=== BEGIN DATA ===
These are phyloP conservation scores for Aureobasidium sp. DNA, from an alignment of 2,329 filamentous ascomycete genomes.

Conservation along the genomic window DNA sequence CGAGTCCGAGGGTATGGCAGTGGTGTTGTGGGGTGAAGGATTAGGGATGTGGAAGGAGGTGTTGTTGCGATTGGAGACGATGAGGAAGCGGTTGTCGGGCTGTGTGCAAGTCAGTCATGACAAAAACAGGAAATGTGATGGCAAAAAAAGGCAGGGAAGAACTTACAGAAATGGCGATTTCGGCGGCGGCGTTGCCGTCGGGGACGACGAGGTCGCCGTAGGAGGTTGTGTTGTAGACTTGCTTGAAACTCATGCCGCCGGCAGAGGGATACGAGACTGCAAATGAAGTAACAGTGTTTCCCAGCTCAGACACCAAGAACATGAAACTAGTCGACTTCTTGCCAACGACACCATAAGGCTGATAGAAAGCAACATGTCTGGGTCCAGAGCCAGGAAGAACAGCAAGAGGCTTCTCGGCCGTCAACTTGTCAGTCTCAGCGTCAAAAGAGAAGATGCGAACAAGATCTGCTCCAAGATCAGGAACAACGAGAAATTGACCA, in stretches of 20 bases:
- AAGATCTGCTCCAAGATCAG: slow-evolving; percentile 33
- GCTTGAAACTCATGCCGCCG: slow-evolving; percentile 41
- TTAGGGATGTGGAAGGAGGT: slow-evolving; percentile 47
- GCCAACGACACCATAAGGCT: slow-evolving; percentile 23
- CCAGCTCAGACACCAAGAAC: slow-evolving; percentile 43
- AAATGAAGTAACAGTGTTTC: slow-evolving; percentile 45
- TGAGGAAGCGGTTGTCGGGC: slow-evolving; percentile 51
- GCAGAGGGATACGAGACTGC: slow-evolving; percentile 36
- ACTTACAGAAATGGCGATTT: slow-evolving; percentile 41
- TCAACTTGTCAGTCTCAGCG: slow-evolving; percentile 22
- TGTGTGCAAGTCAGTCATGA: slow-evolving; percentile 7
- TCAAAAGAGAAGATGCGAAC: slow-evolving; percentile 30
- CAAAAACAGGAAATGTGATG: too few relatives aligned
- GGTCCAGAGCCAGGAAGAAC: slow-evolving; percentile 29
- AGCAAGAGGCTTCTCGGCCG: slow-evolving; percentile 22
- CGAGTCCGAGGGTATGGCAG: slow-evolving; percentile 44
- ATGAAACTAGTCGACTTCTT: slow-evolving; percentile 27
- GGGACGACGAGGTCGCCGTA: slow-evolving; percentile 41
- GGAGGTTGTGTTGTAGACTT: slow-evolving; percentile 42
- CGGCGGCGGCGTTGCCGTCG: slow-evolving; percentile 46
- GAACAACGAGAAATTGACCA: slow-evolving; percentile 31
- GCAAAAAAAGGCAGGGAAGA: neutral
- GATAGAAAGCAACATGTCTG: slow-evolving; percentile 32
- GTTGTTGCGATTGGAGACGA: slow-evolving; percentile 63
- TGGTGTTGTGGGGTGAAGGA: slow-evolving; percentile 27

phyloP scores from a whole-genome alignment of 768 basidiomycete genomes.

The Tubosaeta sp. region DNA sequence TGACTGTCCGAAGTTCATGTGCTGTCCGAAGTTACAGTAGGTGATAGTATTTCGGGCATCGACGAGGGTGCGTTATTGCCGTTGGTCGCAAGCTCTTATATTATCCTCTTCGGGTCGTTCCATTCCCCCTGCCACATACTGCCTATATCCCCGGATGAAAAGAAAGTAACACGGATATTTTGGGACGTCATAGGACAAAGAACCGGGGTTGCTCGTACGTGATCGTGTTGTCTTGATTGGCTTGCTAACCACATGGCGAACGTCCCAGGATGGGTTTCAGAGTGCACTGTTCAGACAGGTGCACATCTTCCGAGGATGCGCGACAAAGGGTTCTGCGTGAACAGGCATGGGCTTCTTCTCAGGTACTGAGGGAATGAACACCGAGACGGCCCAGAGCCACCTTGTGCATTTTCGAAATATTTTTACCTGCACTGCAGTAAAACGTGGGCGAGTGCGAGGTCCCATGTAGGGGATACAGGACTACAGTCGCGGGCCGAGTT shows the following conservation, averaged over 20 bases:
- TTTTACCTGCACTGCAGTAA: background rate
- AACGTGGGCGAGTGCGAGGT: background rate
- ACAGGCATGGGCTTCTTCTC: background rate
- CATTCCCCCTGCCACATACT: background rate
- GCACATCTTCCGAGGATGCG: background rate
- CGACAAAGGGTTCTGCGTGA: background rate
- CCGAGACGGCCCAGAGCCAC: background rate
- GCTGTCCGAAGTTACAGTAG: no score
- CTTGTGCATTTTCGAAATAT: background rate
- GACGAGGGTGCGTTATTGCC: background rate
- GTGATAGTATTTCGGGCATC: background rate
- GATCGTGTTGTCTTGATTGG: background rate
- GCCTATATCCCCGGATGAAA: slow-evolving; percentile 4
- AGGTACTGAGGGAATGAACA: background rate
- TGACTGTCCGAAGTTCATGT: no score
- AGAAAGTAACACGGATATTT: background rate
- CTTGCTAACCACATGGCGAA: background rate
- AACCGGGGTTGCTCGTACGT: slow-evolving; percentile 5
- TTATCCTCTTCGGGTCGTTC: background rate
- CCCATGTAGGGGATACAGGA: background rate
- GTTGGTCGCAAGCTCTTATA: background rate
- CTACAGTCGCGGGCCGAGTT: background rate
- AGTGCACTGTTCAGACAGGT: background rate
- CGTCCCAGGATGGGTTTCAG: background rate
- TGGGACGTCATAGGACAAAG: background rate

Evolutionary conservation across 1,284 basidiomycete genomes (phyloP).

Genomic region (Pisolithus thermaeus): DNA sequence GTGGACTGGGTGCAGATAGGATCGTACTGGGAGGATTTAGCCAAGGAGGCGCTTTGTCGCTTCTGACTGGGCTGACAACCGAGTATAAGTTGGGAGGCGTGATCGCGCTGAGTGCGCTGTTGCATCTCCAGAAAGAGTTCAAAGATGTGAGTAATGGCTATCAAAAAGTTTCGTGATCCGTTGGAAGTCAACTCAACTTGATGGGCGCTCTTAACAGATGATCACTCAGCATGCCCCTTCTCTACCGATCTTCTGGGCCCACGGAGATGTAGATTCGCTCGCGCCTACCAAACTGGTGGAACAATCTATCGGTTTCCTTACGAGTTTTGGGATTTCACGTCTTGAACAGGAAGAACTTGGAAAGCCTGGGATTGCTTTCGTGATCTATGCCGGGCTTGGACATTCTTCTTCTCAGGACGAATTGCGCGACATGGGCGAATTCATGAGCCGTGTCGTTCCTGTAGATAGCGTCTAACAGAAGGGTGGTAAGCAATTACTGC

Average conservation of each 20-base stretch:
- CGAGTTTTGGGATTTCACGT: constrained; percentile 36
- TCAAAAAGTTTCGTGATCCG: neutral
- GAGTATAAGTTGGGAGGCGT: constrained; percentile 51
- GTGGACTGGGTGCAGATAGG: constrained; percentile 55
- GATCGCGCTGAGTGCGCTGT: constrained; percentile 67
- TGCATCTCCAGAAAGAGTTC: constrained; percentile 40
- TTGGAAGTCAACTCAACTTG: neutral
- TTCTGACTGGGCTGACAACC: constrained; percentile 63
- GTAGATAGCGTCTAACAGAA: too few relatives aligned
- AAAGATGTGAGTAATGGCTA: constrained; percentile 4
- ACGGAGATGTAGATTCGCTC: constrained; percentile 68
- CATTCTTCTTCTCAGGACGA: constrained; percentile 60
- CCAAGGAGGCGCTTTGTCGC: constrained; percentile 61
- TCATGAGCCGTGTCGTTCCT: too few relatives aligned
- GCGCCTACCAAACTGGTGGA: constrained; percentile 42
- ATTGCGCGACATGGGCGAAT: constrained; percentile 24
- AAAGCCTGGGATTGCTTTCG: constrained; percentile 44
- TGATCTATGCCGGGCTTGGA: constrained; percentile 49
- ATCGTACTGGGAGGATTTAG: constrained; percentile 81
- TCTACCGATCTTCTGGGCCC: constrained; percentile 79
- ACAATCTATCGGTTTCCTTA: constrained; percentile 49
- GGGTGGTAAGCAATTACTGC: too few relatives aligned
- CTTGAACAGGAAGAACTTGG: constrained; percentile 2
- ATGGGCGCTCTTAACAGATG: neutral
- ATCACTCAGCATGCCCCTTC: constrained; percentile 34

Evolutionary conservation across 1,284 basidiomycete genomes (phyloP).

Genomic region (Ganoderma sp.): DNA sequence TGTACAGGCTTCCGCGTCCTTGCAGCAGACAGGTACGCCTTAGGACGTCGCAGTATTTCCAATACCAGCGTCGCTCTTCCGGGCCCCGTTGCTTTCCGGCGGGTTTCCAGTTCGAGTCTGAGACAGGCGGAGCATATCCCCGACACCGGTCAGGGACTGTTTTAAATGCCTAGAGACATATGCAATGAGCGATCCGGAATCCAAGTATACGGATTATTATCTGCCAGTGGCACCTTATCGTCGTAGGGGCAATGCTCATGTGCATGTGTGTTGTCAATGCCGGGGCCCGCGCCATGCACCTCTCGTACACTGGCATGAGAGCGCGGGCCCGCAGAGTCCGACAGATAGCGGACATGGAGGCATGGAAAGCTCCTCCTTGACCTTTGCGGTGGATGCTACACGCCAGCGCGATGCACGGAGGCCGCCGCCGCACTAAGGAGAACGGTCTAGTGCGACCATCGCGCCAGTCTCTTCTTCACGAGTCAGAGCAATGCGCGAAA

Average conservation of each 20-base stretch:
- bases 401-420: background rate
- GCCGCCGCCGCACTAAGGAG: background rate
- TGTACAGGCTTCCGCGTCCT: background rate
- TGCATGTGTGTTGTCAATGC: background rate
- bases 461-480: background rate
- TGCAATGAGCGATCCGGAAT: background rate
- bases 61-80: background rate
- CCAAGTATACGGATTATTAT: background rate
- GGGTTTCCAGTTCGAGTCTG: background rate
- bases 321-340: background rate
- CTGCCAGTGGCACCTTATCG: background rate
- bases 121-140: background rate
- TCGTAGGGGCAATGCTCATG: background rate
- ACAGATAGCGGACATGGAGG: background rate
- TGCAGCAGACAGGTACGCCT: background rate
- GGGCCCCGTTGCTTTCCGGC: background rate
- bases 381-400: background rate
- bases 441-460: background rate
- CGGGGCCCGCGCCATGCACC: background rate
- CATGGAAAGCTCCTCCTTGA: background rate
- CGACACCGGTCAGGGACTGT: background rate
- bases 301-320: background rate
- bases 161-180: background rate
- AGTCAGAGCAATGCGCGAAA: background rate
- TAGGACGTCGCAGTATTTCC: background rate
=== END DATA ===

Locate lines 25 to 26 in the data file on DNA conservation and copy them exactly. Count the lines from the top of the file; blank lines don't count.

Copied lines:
- GATAGAAAGCAACATGTCTG: slow-evolving; percentile 32
- GTTGTTGCGATTGGAGACGA: slow-evolving; percentile 63